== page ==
In the wake of the horrific mass shooting in California, where a 22-year-old gunman killed six people, this tweet was re-tweeted more than 2,000 times:
Men are afraid that women will laugh at them. Women are afraid that men will kill them - Magaret Atwood #yesallwomen— Selin Kara (@Selintifada) May 25, 2014
The tweet was one of thousands using the #yesallwomen hashtag to comment on the violence that American women face beyond this particular mass shooting (which appears to have been motivated by gender) and in more routine and everyday circumstances.
There's no universal experience in violence against women; each case is different and unacceptable on its own. There are, however, statistics and trends that show us the state of violence against women in the United States right now.
1. Most women experience physical abuse in their lifetime
The most recent, national survey of American women found that a slight majority (51.9 percent) reported experiencing physical violence at some point in their life. These figures, its worth pointing out, are from 2000 because that's the last time the Department of Justice released a comprehensive report on the prevalence of violence against women.
This is higher than other developed countries. One-quarter of Swedish women, for example, reported experiencing physical violence during their lifetime. In Italy, the number stands at 18 percent.
2. Nearly one-quarter of women experience a physical or sexual assault by an intimate partner
About 1.3 million women are victimized annually by an intimate partner, a term which refers to spouses, ex-spouses or significant others.
The rate of violence by an intimate partner is much higher for women than men. One out of five American women report being victimized by an intimate partner compared to one out of 14 American men.
The Justice Department report also looks at rape cases by the relationship to the rapist. The statistics show that the vast majority of rapes (72 percent) are perpetrated by an intimate partner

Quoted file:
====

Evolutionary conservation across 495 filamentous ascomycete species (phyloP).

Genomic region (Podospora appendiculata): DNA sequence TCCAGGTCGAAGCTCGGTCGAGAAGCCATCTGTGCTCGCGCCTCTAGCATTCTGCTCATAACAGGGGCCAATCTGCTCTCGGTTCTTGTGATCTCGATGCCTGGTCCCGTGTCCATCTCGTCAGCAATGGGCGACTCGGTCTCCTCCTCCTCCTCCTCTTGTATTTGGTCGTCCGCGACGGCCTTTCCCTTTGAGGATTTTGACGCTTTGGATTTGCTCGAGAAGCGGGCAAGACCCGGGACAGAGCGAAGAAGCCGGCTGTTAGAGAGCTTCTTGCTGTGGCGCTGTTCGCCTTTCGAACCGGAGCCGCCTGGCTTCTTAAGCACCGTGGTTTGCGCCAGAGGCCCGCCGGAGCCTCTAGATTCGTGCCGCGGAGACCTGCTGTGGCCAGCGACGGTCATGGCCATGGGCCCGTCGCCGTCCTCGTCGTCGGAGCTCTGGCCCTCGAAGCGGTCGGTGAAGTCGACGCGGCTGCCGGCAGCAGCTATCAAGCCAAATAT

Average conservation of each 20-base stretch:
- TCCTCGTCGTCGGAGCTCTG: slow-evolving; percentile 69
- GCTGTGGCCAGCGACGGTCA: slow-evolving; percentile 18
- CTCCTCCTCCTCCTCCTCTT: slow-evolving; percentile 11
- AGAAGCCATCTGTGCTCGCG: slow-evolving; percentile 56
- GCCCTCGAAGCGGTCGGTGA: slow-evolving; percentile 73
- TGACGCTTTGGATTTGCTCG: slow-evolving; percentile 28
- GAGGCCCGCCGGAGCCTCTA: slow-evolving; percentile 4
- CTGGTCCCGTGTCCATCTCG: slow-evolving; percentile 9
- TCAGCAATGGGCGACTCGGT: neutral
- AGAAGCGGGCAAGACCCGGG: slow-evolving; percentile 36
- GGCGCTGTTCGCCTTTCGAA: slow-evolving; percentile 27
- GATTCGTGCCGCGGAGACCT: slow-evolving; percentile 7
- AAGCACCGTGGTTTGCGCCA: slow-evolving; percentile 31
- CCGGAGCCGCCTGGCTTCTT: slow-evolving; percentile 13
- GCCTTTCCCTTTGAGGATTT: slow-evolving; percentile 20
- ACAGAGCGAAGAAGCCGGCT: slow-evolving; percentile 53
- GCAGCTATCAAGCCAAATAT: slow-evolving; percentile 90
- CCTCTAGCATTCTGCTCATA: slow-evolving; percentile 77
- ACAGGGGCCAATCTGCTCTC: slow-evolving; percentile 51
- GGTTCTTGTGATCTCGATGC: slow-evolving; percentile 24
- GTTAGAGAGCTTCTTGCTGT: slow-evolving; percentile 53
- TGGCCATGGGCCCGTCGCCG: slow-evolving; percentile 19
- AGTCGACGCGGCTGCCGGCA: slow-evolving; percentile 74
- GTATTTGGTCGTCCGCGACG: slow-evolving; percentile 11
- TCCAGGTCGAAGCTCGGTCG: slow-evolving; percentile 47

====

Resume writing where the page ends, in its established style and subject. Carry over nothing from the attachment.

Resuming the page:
3. Seven in ten assaults against women are perpetrated by an intimate partner
4. One in thirteen murder victims are killed by their husband or boyfriend
There were 12,765 murders in the 2012, according the Federal Bureau of Investigations. Of those, 992 were murders of a wife or girlfriend. That works out to about one in thirteen murder victims in the United States being intimate partners of the killer.
5. One in ten women has a head or spinal cord injury as a result of physical assault
There are other injuries that women report from assault that happen less frequently including chipped or broken teeth, bullet wounds and, in 0.8 percent of physical assaults, women report being knocked unconscious. The variable most likely to predict injury in an assault, the Department of Justice found, was whether the perpetrator threatened to kill or hurt the victim or someone close to them at the time of assault.
6. But most assault victims don't receive medical care
This is true for both female and male assault victims, although male victims are slightly more likely to receive medical care than females. It's not clear what accounts for the difference, whether male victims are more likely to seek out care, have better access to health services or some other factor is at play.
7. Eighteen percent of mass shooters have a domestic violence charge
Mayors Against Illegal Guns analyzed the 93 shootings that happened between 2009 and 2013, and found that 18 percent of the shooters had previous domestic violence charges. In 57 percent of the mass shootings that Mayors Against Illegal Guns examined, there was a family member (either a spouse, ex-spouse or other relative) who was among the victims in the shooting.
8. Rates of sexual assault are declining
The last comprehensive survey on violence against women in America happened in 2000, and its difficult to know everything that has changed between now and then. But there is at least some evidence that certain types of assaults are becoming less frequent. The Bureau of Justice Statistics reported last year that rates of sexual assault have fallen significantly since 1995.
Correction: An initial version of this story misstated the number of women killed in the California shooting. It was four men and two women.